Howdy, folks! Welcome to another in a series of biweekly ed tech news roundups. We hope you enjoy this one, and if you have a story you’d like to see included, let us know.
Esports for All?
The 2019–2020 school year has been packed with discussion, activity, and growth around esports. Not just a major trend in education, competitive video gaming is a nationwide trend, and the fast pace of change can make it challenging to keep up. Here are some of the latest esports items to cross our desk.
- In a detailed opinion piece, Silicon Valley tech analyst Carolina Milanesi lays out a case for esports, looking beyond the headline-grabbing payouts and toward potential educational benefits. [Tech.pinions]
- A new report notes that, while almost half of all women 18 to 29 years old say they play video games, the diversity of gamers isn’t always reflected in burgeoning esports programs. [THE Journal]
Making LEGOs Work
Many educators know the power of LEGO in the classroom. It’s a great tool for robotics, but that’s not the only trick these toys can perform.
- Teaming up with Amazon, LEGO is challenging teachers and students to use the toy-maker’s MINDSTORMS kits and the tech giant’s Alexa Gadgets tools to program voice-controlled LEGO robots. [STEAM Universe]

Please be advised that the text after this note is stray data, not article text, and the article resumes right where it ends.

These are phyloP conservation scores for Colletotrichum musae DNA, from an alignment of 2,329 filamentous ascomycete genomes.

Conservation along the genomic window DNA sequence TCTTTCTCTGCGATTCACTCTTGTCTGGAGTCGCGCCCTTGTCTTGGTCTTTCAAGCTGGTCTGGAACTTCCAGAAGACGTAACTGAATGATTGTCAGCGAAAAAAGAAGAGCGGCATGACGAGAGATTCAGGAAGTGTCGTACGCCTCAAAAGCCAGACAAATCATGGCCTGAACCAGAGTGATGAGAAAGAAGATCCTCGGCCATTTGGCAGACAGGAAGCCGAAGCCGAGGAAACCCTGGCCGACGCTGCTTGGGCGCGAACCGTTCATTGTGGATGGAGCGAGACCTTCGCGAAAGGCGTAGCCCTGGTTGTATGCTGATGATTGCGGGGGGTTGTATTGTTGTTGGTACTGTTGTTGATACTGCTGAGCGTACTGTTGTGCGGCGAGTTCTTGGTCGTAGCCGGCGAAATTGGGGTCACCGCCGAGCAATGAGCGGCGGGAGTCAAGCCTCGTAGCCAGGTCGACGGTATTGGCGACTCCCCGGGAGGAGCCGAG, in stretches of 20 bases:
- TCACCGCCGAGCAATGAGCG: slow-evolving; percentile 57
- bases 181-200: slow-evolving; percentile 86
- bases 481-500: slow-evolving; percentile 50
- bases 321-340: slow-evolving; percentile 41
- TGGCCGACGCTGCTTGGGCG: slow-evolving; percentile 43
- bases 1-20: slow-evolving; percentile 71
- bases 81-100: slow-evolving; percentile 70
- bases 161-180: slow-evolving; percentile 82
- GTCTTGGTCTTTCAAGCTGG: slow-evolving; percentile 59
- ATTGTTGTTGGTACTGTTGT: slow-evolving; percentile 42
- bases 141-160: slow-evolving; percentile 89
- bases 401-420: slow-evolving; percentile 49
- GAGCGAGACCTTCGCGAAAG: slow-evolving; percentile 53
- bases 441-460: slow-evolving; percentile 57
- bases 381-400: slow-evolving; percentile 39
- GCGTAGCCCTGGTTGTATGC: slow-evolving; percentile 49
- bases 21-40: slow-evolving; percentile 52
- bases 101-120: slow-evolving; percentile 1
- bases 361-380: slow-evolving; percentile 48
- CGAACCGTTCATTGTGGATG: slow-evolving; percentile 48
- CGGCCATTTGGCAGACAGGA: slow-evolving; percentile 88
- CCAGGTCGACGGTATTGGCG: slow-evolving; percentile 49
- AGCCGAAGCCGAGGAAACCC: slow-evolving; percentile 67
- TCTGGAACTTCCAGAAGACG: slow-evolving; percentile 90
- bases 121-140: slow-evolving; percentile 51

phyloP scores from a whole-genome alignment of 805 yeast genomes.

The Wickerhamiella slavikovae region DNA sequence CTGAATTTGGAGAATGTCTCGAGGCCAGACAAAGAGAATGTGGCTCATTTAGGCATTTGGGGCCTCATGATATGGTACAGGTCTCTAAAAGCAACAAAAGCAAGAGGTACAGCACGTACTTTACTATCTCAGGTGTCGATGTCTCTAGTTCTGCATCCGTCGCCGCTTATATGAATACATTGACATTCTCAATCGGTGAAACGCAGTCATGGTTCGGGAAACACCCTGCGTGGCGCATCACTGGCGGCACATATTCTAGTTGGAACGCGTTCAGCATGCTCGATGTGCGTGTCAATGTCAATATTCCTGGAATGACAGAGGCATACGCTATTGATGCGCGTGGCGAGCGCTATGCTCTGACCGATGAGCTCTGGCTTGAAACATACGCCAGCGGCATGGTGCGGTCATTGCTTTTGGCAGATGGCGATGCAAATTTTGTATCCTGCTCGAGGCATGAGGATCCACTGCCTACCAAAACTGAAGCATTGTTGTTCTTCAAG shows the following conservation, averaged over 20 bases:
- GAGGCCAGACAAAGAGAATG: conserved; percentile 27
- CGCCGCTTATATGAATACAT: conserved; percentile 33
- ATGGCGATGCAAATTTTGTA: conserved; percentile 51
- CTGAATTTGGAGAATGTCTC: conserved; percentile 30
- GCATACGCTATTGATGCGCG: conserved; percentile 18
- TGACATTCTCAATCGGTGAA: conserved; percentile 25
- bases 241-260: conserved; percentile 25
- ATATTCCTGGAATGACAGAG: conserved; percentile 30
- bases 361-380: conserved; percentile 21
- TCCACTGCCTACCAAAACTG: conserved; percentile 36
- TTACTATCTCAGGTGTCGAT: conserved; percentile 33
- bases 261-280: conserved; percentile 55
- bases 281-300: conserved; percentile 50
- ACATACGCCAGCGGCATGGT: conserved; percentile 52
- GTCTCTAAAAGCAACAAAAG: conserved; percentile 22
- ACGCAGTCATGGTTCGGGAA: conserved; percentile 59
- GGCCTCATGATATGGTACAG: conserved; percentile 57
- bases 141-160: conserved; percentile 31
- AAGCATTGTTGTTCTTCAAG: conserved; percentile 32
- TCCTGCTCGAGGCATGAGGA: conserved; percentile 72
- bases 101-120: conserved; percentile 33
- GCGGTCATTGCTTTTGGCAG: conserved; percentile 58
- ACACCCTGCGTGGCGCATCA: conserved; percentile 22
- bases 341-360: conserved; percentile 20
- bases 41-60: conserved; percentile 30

- American Public Media’s popular radio show Marketplace interviewed middle school robotics teacher Ian Chow-Miller about the benefits of LEGOs in education, from STEAM to SPED. [Marketplace]
Casting a Wide Internet
As educational resources are increasingly digital, access to high-speed internet is vital for education and everyday life. In Texas, efforts are emerging to ensure all residents of the state have access.
- In San Antonio, a new initiative called Wash and Learn has set up WiFi connections at local laundromats. The idea is meant to help the 25% of area families without high-speed internet access at home. [KSAT]
- According to the state comptroller’s office, only 70% of Texans even have access to broadband internet. Now, state and local agencies are looking to change that. [KFDA]
It seems like every year or so, a new social media app rises to become the dominant vector for memes, fashions, songs, trends, and other aspects of young people’s worlds. The app of this moment just might be TikTok. Now the video-sharing app is launching a first-of-its-kind education initiative in the massive market of India.